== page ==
There is no dearth of country artists who fill football stadiums during the off-season who would seem like natural fits -- including Brooks, Bryan, Jason Aldean, Kenny Chesney and Florida Georgia Line.

“We had pursued [the halftime show] for Kenny several years ago and that’s when [the NFL] went on their classic rock [spree],” says Betterton. “That’s when Tom Petty, the Who and Springsteen started coming around [in the late '00s]. I think we got the message that it wasn’t going to happen.  I think we just got tired of pursuing it. At the time, it mattered to Kenny and I think after a while it matters less and less. Sometimes you just get tired of pushing a rope.”

Similarly, manager Clarence Spalding says none of his acts, including Brooks & Dunn, Rascal Flatts or Aldean, have ever been asked, despite putting their names forward. “We’ve gone through our agents every year to no avail,” he says. “It’s not as though they don’t know who Jason Aldean is or they didn’t know who Rascal Flatts were or who Brooks & Dunn were back in the day.”

The answer from the NFL is always that they’re going in a “different direction,” Spalding says. “When you’re telling me it’s U2, it’s Gaga, Paul McCartney, I totally get that. Then there are some years when I scratch my head.”

Spalding concedes the international theory up to a point:  “That could be viable with certain artists, but I don’t think it holds with Garth or Carrie, especially,” he says. “They’re two big country acts who have made a true effort to tour the world.”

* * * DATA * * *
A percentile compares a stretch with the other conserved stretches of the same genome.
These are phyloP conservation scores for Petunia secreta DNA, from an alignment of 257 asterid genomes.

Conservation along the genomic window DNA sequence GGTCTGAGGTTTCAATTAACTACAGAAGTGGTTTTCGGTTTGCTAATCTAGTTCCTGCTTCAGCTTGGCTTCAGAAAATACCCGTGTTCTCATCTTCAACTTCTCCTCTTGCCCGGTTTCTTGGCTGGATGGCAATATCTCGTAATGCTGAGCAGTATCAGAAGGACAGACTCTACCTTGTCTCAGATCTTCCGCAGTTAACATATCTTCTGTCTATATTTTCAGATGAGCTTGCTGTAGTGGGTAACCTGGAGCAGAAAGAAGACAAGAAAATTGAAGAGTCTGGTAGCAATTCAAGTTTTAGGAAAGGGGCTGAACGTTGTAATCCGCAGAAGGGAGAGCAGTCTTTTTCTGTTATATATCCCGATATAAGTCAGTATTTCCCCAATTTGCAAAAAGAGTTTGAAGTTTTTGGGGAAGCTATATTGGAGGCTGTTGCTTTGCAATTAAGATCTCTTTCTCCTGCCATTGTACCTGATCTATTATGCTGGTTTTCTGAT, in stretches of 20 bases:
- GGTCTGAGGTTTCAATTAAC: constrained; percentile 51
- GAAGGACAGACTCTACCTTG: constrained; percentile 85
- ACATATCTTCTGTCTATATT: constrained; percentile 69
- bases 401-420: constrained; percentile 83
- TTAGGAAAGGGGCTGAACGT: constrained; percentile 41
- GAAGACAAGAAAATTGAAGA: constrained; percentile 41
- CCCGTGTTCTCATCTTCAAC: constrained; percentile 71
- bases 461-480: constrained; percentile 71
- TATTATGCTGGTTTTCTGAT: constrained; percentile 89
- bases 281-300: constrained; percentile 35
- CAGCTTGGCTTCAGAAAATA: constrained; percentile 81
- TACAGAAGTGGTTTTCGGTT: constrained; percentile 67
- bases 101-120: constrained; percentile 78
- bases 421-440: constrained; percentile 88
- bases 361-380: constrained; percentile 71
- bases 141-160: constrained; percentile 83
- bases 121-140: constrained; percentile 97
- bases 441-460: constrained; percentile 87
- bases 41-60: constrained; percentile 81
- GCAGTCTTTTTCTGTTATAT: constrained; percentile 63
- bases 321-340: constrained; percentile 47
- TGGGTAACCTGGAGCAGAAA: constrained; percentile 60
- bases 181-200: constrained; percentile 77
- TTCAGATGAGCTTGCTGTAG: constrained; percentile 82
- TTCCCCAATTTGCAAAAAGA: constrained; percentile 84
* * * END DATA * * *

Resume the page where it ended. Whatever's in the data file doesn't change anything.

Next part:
“It’s one of those bookings that’s very, very difficult to pitch for because there are so many layers and so many people and you never completely clear on what is going to push that particular act over the edge,” Zarling says, adding that in addition to the NFL, the halftime sponsor (which for the last several years has been Pepsi) and the network airing the game both weigh in on the selection.  

The controversy surrounding this year’s halftime show may end up with country artists moving up the list when it comes to selecting acts in coming years. Maroon 5 signed on to play after a number of acts, reportedly including Rihanna and P!nk, turned down the gig as a show of support for Colin Kaepernick, the former quarterback for the San Francisco 49ers who kneeled during the National Anthem before games to protest police shootings of unarmed black men. As Maroon 5 looked for acts to join them, the halftime show became a third rail, especially for artists of color who support Kaepernick.

Most country artists tend to keep their political views private, while country music tends to draw a more conservative audience -- many of whom support the NFL in the Kaepernick controversy -- than other musical genres.

For those artists who do reach that halftime pinnacle, it can be glorious, says Tucker, who performed her sassy 1993 country smash, “It’s A Little Too Late,” and joined The Judds for a moving finale of their anthemic “Love Can Build a Bridge” for the 1994 halftime. “It was high pressure, but I thought it was a really cool opportunity to have the kind of exposure that I might not normally have gotten,” she says. “I’m ready to do it again!”

In the meantime, like a lot of country acts, Chesney, who sat with New England Patriots owner Robert Kraft during the 2017 Super Bowl, is content to watch from the sidelines. “Kenny’s got a ton of ties with the NFL, with teams, with owners and with players. If our card gets picked one day, great. If it doesn’t, then that’s fine too,” Betterton says. “At the end of the day, they’re going to do what serves the NFL best and I respect that.”

Super Bowl 53